Brazilian film back at Barbican

Brazilian cinema festival celebrates the colourful lives of the country’s musical legends

At the turn of the 20th century, watching a film in Brazil meant mute projections with a live orchestra accompaniment. Popular musicians used to voice over their own parts, singing from behind the screens. It was only in 1929 that Brazilians were able to watch the first film edited with sound. Today, however, audio comes in digital high definition, but something remains quite undisputed: the high standard of Brazilian music in film.

Acknowledging the international interest in this side of Brazilian culture, and seeking to promote Brazilian cinema in England, film researcher Adriana Rouanet and the Embassy of Brazil decided upon the theme of Music and Rhythm for the 4th annual Cinema of Brazil festival, from 25th June – 3rd July at the Barbican. And this year promises a fine selection of ten award-winning contemporary films, peppered with Q&As, UK premieres, directors and actors.

Curator of the festival, Adriana has been researching Brazilian cinema for 15 years. Talking about this year’s event, she explains: “we’ve tried to escape the topics of city and violence or poverty in paradise, to provide a better knowledge of our culture with fewer stereotypes”. As it happened, it was Adriana’s father who created the Rouanet Law (under which private organisations are encouraged to pay taxes through investing in cultural projects).

According to filmmaker Miguel Faria Jr, American domination of the industry means that Brazilian cinema still struggles to get seen. His latest work, Vinícius, a biography of the great bohemian Brazilian poet-composer Vinícius de Moraes, is one of the pearls of the festival. “I met him in around 1958, at the very beginning of bossa nova, which he was one of the creators of. He also was responsible for my decision to become a filmmaker”, reveals Miguel, whose career started in the 1970s.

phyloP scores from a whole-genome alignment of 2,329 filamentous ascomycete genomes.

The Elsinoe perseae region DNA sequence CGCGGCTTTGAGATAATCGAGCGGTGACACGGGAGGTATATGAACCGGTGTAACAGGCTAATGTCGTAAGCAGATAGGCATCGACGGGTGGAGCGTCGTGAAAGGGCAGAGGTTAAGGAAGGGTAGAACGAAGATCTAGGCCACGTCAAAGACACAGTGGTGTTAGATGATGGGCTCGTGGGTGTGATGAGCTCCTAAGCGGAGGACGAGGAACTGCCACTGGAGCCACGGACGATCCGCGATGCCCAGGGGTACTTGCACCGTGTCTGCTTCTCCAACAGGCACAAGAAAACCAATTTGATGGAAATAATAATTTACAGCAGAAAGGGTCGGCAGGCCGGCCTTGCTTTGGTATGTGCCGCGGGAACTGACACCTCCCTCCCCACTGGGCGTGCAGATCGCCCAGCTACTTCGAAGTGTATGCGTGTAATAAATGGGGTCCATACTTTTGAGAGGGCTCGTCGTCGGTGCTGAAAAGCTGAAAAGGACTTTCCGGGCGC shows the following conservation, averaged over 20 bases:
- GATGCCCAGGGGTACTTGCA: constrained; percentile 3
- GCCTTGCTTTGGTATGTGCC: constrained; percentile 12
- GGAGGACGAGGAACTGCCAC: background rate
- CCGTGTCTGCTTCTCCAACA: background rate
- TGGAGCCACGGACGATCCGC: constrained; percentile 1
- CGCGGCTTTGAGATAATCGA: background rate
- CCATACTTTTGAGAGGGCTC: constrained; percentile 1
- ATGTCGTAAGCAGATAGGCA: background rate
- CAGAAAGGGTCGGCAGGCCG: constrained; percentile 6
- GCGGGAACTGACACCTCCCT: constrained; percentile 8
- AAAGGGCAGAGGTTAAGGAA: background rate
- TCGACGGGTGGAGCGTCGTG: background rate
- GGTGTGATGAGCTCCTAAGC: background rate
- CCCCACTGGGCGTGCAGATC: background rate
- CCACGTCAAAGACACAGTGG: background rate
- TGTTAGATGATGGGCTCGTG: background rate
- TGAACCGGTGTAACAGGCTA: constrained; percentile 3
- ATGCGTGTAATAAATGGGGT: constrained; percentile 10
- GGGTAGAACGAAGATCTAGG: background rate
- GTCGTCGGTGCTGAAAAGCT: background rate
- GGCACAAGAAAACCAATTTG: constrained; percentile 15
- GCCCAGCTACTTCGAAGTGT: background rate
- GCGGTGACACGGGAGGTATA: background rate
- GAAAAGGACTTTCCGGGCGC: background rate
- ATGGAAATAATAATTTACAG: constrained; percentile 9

Cinema of Brazil features the life and work of the great musical icons Simonal and Arnaldo Baptista. And also introduces the young director Fernando Andrade, in his debut Wandering Heart. The film follows the world tour of the first all-English album by Caetano Veloso, inspired through the insight into the musician’s off-stage composure – Andrade recalls: “I was there just to film the gigs… but his sensitivity and honesty touched me so that I thought this should be made into a documentary”.

The festival is set to take some fascinating twists and turns, no more so than with the infectious rhythms of capoeira in the film Besouro, set in Bahia. The much celebrated Two Sons of Francisco portrays an adventure through the country sound of sertanejo music with the brothers and singers Zezé de Camargo and Luciano, whilst road trip musical The Escape of the Female Gorilla traverses the state of Rio in a camper van. And the traditional dancefloor setting of The Ballroom makes for an interesting contrast to the story of friendship and dreams of a band of female rap singers, in Antônia. The rhythm and tempo of Cinema of Brazil will be upbeat and varied, running just over a week, and you can keep in tune with our highlights below.

The pick of the bunch

For previous editions of the festival, Cinema of Brazil has centred around Afro-Brazilian Perspectives, Urban Tales, and Literature into Film as it’s themes, and with Music & Rhythm for this year, here are just a few of our favourites on offer:

Fri 25 Jun, 7.30pm – Out of Tune
The festival opens with the imagination-capturing feature Out of Tune, by Walter Lima Jr, introducing friends who form a Bossa Nova band in the 1960s and leave Rio behind for New York in the hope of achieving fame and glory.

Sat 26 Jun, 6pm - Besouro
Based on the life of a legendary 1920s Afro-Brazilian capoeira fighter from Bahia, the film’s a mystical tale featuring jaw-dropping fight scenes (by the man behind the choreography of Kill Bill and Crouching Tiger, Hidden Dragon), set to the traditional rhythm of capoeira’s berimbau.

Sun 27 Jun, 3.45pm – Simonal
During the 1960s and 70s, Wilson Simonal was a superstar, but suddenly he went from being the most popular singer in Brazil to complete obscurity. Simonal – No One Knows How Tough it Was tells the incredible story of how this came to be.

Sat 3 Jul, 4pm – Wandering Heart
Caetano Veloso closes the festival, not only featuring in Wandering Heart (Coração Vagabundo), a behind the scenes documentary exploring personal identity through his music, but also actually in concert at the Barbican!

For full listings and information about the festival simply visit the website below.

By Airton Rolim

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Cinema Of Brazil: Music & Rhythm
25th June – 3rd July
Barbican Centre
Silk Street, London – EC2Y 8DS
Box office: 020 7638 8891
barbican.org.uk/film

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